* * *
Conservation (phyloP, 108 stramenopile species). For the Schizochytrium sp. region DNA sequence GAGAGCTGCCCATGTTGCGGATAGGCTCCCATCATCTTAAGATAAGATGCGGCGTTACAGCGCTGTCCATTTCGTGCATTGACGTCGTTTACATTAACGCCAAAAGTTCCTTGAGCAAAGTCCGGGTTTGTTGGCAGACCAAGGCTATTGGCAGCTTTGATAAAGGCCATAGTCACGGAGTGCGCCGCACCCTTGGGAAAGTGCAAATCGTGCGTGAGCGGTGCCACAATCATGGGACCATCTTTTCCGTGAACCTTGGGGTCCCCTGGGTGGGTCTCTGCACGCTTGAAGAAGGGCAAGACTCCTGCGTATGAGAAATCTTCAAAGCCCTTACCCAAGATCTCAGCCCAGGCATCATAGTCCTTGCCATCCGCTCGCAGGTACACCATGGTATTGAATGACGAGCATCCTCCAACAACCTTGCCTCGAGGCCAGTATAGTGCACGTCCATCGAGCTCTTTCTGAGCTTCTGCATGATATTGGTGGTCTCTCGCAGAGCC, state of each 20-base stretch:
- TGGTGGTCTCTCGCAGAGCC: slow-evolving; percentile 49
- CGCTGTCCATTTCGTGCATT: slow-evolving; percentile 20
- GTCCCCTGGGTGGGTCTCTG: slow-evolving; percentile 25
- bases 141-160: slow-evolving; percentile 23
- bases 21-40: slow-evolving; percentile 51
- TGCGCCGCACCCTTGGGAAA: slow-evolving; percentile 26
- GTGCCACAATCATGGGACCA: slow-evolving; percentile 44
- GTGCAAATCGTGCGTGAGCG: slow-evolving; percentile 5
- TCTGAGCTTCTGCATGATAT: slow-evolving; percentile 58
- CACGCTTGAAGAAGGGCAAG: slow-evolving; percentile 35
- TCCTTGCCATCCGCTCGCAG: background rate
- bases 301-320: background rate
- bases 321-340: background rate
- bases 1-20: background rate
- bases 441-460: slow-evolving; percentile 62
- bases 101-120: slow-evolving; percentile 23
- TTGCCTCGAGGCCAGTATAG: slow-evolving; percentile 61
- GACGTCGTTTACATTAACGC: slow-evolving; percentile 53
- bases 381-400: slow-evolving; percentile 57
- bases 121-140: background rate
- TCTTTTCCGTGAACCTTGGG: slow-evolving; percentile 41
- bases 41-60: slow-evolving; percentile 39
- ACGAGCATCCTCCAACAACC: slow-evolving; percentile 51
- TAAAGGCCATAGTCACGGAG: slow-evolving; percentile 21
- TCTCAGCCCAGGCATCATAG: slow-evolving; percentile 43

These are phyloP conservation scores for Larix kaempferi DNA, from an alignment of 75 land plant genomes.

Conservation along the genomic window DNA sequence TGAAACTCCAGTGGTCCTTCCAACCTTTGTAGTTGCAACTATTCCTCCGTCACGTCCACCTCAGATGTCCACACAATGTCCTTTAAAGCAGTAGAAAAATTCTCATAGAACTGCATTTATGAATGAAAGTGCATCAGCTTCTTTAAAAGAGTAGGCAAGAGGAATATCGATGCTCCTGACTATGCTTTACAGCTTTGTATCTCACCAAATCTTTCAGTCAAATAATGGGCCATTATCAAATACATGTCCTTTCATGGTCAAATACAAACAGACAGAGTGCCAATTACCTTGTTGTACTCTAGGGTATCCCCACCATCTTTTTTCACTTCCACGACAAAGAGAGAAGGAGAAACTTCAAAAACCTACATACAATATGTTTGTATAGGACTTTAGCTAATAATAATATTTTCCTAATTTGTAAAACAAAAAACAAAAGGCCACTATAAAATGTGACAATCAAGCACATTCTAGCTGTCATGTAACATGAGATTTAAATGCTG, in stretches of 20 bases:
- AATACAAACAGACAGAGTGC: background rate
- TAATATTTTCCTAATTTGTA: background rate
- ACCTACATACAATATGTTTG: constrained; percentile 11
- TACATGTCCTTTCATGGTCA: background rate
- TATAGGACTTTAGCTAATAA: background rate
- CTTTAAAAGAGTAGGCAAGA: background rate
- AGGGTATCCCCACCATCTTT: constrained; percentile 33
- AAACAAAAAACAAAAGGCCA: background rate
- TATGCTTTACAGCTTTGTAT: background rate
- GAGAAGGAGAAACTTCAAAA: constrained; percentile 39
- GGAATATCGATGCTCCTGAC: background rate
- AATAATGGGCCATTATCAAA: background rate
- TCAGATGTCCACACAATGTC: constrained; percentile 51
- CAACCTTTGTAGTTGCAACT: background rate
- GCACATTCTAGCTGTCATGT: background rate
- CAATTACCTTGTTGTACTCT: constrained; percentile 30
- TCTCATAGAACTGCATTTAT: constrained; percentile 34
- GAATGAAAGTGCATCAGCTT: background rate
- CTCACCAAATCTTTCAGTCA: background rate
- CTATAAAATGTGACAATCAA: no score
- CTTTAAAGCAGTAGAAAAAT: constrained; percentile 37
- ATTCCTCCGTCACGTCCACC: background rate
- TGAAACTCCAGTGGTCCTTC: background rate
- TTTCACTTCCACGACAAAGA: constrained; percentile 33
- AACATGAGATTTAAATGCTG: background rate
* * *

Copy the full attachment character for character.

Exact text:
Conservation (phyloP, 108 stramenopile species). For the Schizochytrium sp. region DNA sequence GAGAGCTGCCCATGTTGCGGATAGGCTCCCATCATCTTAAGATAAGATGCGGCGTTACAGCGCTGTCCATTTCGTGCATTGACGTCGTTTACATTAACGCCAAAAGTTCCTTGAGCAAAGTCCGGGTTTGTTGGCAGACCAAGGCTATTGGCAGCTTTGATAAAGGCCATAGTCACGGAGTGCGCCGCACCCTTGGGAAAGTGCAAATCGTGCGTGAGCGGTGCCACAATCATGGGACCATCTTTTCCGTGAACCTTGGGGTCCCCTGGGTGGGTCTCTGCACGCTTGAAGAAGGGCAAGACTCCTGCGTATGAGAAATCTTCAAAGCCCTTACCCAAGATCTCAGCCCAGGCATCATAGTCCTTGCCATCCGCTCGCAGGTACACCATGGTATTGAATGACGAGCATCCTCCAACAACCTTGCCTCGAGGCCAGTATAGTGCACGTCCATCGAGCTCTTTCTGAGCTTCTGCATGATATTGGTGGTCTCTCGCAGAGCC, state of each 20-base stretch:
- TGGTGGTCTCTCGCAGAGCC: slow-evolving; percentile 49
- CGCTGTCCATTTCGTGCATT: slow-evolving; percentile 20
- GTCCCCTGGGTGGGTCTCTG: slow-evolving; percentile 25
- bases 141-160: slow-evolving; percentile 23
- bases 21-40: slow-evolving; percentile 51
- TGCGCCGCACCCTTGGGAAA: slow-evolving; percentile 26
- GTGCCACAATCATGGGACCA: slow-evolving; percentile 44
- GTGCAAATCGTGCGTGAGCG: slow-evolving; percentile 5
- TCTGAGCTTCTGCATGATAT: slow-evolving; percentile 58
- CACGCTTGAAGAAGGGCAAG: slow-evolving; percentile 35
- TCCTTGCCATCCGCTCGCAG: background rate
- bases 301-320: background rate
- bases 321-340: background rate
- bases 1-20: background rate
- bases 441-460: slow-evolving; percentile 62
- bases 101-120: slow-evolving; percentile 23
- TTGCCTCGAGGCCAGTATAG: slow-evolving; percentile 61
- GACGTCGTTTACATTAACGC: slow-evolving; percentile 53
- bases 381-400: slow-evolving; percentile 57
- bases 121-140: background rate
- TCTTTTCCGTGAACCTTGGG: slow-evolving; percentile 41
- bases 41-60: slow-evolving; percentile 39
- ACGAGCATCCTCCAACAACC: slow-evolving; percentile 51
- TAAAGGCCATAGTCACGGAG: slow-evolving; percentile 21
- TCTCAGCCCAGGCATCATAG: slow-evolving; percentile 43

These are phyloP conservation scores for Larix kaempferi DNA, from an alignment of 75 land plant genomes.

Conservation along the genomic window DNA sequence TGAAACTCCAGTGGTCCTTCCAACCTTTGTAGTTGCAACTATTCCTCCGTCACGTCCACCTCAGATGTCCACACAATGTCCTTTAAAGCAGTAGAAAAATTCTCATAGAACTGCATTTATGAATGAAAGTGCATCAGCTTCTTTAAAAGAGTAGGCAAGAGGAATATCGATGCTCCTGACTATGCTTTACAGCTTTGTATCTCACCAAATCTTTCAGTCAAATAATGGGCCATTATCAAATACATGTCCTTTCATGGTCAAATACAAACAGACAGAGTGCCAATTACCTTGTTGTACTCTAGGGTATCCCCACCATCTTTTTTCACTTCCACGACAAAGAGAGAAGGAGAAACTTCAAAAACCTACATACAATATGTTTGTATAGGACTTTAGCTAATAATAATATTTTCCTAATTTGTAAAACAAAAAACAAAAGGCCACTATAAAATGTGACAATCAAGCACATTCTAGCTGTCATGTAACATGAGATTTAAATGCTG, in stretches of 20 bases:
- AATACAAACAGACAGAGTGC: background rate
- TAATATTTTCCTAATTTGTA: background rate
- ACCTACATACAATATGTTTG: constrained; percentile 11
- TACATGTCCTTTCATGGTCA: background rate
- TATAGGACTTTAGCTAATAA: background rate
- CTTTAAAAGAGTAGGCAAGA: background rate
- AGGGTATCCCCACCATCTTT: constrained; percentile 33
- AAACAAAAAACAAAAGGCCA: background rate
- TATGCTTTACAGCTTTGTAT: background rate
- GAGAAGGAGAAACTTCAAAA: constrained; percentile 39
- GGAATATCGATGCTCCTGAC: background rate
- AATAATGGGCCATTATCAAA: background rate
- TCAGATGTCCACACAATGTC: constrained; percentile 51
- CAACCTTTGTAGTTGCAACT: background rate
- GCACATTCTAGCTGTCATGT: background rate
- CAATTACCTTGTTGTACTCT: constrained; percentile 30
- TCTCATAGAACTGCATTTAT: constrained; percentile 34
- GAATGAAAGTGCATCAGCTT: background rate
- CTCACCAAATCTTTCAGTCA: background rate
- CTATAAAATGTGACAATCAA: no score
- CTTTAAAGCAGTAGAAAAAT: constrained; percentile 37
- ATTCCTCCGTCACGTCCACC: background rate
- TGAAACTCCAGTGGTCCTTC: background rate
- TTTCACTTCCACGACAAAGA: constrained; percentile 33
- AACATGAGATTTAAATGCTG: background rate